All About Jazz needs your help and we have a deal. Pay $20 and we'll hide those six pesky Google ads that appear on every page, plus this box and the slideout box on the right for a full year! You'll also fund website expansion.
For those listeners who are not yet cognizant of his status as one of the most eminent virtuoso piano players in the history of jazz, this newest release by John Hicks is as good a place as any to start. Hicks is, regrettably, rarely as recognized as those of two slightly senior contemporaries, McCoy Tyner and Herbie Hancock, with whom he shares (respectively) an opulent orchestral sound and a spare engaging melodicism.
This rare combination of musical qualities coalesce with an imposing technical ability, marked by uncanny manual independence and nearly unparalleled digital dexterity in the formation of a personal style that is as instantly identifiable as it is notable for both its lyricism and strength.
Fatha’s Day , Hicks’ tribute to the great Earl “Fatha” Hines, is the fifth title in his set of dates for HighNote devoted to great pianists from Pittsburgh - a series that began with an album dedicated to Billy Strayhorn (whose music he performed in concert at Aaron Davis Hall in December). Accompanied by Iron City natives Dwayne Dolphin and Cecil Brooks III, on bass and drums, Hicks honors Hines without attempting to emulate the elder musician's famous "trumpet style" technique, instead finding inspiration in original compositions and other songs often performed by the Pittsburgh pianist.
Beginning with Hines' classic “Rosetta” stone the leader lets it be known that this is a John Hicks date, trumpeting the distinctive harmonic intervals and inimitable rhythmic structures that are all is own. On “Almost Spring” he displays his way with a waltz, playing it with a delicate maturity seldom heard these days. His original “Remembering Earl and Marva,” memorializing Hines and his long time vocalist partner, demonstrates an ability to capture the simplicity of a bygone era without trivializing it. “Serenata,” long a staple of Hicks' (and Hines') repertoire, is transformed here with a rhythmic treatment reminiscent of another pianist from Pittsburgh, Ahmad Jamal. The trio's moving performance of “Poor Butterfly” is a model of melancholy without maudlin-ness, just as their performance of Hines' popular “My Monday Date“ exemplifies swinging optimism.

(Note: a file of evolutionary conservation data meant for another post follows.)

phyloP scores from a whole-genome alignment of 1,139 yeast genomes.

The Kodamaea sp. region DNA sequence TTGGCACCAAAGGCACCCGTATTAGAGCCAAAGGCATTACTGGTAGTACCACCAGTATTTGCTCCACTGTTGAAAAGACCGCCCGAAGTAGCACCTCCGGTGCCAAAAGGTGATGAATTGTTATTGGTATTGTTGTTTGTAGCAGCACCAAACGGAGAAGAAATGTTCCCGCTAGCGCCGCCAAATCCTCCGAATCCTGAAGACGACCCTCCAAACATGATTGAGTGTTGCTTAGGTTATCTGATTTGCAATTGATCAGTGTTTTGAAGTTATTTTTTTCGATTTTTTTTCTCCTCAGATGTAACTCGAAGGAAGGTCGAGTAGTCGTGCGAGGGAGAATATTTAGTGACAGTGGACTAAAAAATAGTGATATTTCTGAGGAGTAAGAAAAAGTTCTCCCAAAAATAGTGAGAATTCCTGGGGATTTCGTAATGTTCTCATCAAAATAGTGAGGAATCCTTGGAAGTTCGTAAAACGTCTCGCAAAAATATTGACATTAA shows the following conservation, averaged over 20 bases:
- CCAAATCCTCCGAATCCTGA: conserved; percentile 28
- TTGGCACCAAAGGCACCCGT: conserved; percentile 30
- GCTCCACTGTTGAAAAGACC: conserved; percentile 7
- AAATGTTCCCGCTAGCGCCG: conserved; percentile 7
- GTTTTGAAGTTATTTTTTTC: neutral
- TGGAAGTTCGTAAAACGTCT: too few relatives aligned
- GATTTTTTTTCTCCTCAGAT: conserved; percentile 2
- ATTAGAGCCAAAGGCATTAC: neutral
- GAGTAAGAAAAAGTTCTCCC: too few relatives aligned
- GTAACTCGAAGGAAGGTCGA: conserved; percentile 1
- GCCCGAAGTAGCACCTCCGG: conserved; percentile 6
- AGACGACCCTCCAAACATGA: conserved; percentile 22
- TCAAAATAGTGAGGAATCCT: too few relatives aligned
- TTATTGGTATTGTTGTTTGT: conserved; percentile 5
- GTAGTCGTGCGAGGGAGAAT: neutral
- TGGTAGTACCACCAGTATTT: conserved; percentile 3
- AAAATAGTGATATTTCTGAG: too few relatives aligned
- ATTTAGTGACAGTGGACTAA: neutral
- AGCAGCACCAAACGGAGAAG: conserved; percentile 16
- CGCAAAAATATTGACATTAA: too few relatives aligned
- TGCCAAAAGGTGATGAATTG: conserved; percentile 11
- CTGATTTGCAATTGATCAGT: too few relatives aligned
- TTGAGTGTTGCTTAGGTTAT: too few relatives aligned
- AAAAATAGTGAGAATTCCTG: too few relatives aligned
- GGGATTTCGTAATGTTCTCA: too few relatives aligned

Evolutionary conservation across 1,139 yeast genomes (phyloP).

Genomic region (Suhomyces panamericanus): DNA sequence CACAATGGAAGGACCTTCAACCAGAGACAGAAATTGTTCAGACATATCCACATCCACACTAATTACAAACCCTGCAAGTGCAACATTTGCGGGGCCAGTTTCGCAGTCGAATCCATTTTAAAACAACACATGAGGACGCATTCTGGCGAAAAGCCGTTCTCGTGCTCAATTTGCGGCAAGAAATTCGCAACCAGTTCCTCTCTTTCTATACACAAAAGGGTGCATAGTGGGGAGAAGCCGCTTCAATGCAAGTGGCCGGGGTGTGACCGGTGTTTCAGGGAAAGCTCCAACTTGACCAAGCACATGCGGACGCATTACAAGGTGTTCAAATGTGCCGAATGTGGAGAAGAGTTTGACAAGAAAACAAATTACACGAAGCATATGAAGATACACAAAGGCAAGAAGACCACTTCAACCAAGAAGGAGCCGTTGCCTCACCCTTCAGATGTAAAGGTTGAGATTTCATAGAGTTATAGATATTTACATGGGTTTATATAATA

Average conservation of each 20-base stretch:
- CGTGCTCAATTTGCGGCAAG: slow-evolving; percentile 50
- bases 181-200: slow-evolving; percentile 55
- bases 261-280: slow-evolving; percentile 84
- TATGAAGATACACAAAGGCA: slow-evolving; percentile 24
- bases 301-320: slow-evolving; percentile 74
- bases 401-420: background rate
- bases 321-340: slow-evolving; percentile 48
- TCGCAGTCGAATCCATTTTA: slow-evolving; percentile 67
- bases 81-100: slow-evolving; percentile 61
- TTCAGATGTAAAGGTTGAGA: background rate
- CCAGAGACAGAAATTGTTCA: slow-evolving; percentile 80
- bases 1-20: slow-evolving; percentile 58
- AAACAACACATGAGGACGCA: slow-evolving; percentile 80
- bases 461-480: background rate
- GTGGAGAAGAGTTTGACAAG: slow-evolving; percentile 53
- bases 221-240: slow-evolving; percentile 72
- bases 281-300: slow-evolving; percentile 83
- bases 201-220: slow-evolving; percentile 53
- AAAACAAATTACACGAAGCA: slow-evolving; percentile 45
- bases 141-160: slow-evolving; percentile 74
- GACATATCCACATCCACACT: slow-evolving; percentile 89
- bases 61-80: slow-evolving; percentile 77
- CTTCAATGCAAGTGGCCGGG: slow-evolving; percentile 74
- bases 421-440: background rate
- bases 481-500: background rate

On his second dedicatory composition, “Fatha's Bedtime Story,” the leader displays his soft solo piano stylings, while with “Sweet and Lovely” he again exhibits his capability to rhythmically revise an old standard. The solo “Rhythm Run (Uphill),” is a striding impromptu improvisation revealing not only Hicks' facility for playing independent melodies with each hand, but the amazing ability to modulate their tempos, whereas the duo with Dolphin on “You Can Depend On Me” is the essence of understated beauty. The penultimate “Twelve Bars For Linton” leftover from an earlier Hicks date dedicated to Erroll Garner, is a swinging piece that fits in nicely here. The solo original “Synopsis” is an appropriately titled closer for the record, a brief but telling glimpse at a talent worthy of extensive investigation.
I love jazz because anything is possible; it has few rules and the best jazz breaks those ones. I prefer free improv because it doesn't really have any rules at all.
I was first exposed to jazz in my teens (in the late sixties).
The first jazz record I bought was Filles de Kilimanjaro by Miles Davis, shortly followed by Extrapolation by John McLaughlin.
My advice to new listeners is to listen as widely as possible and not to make snap judgments--stick with it.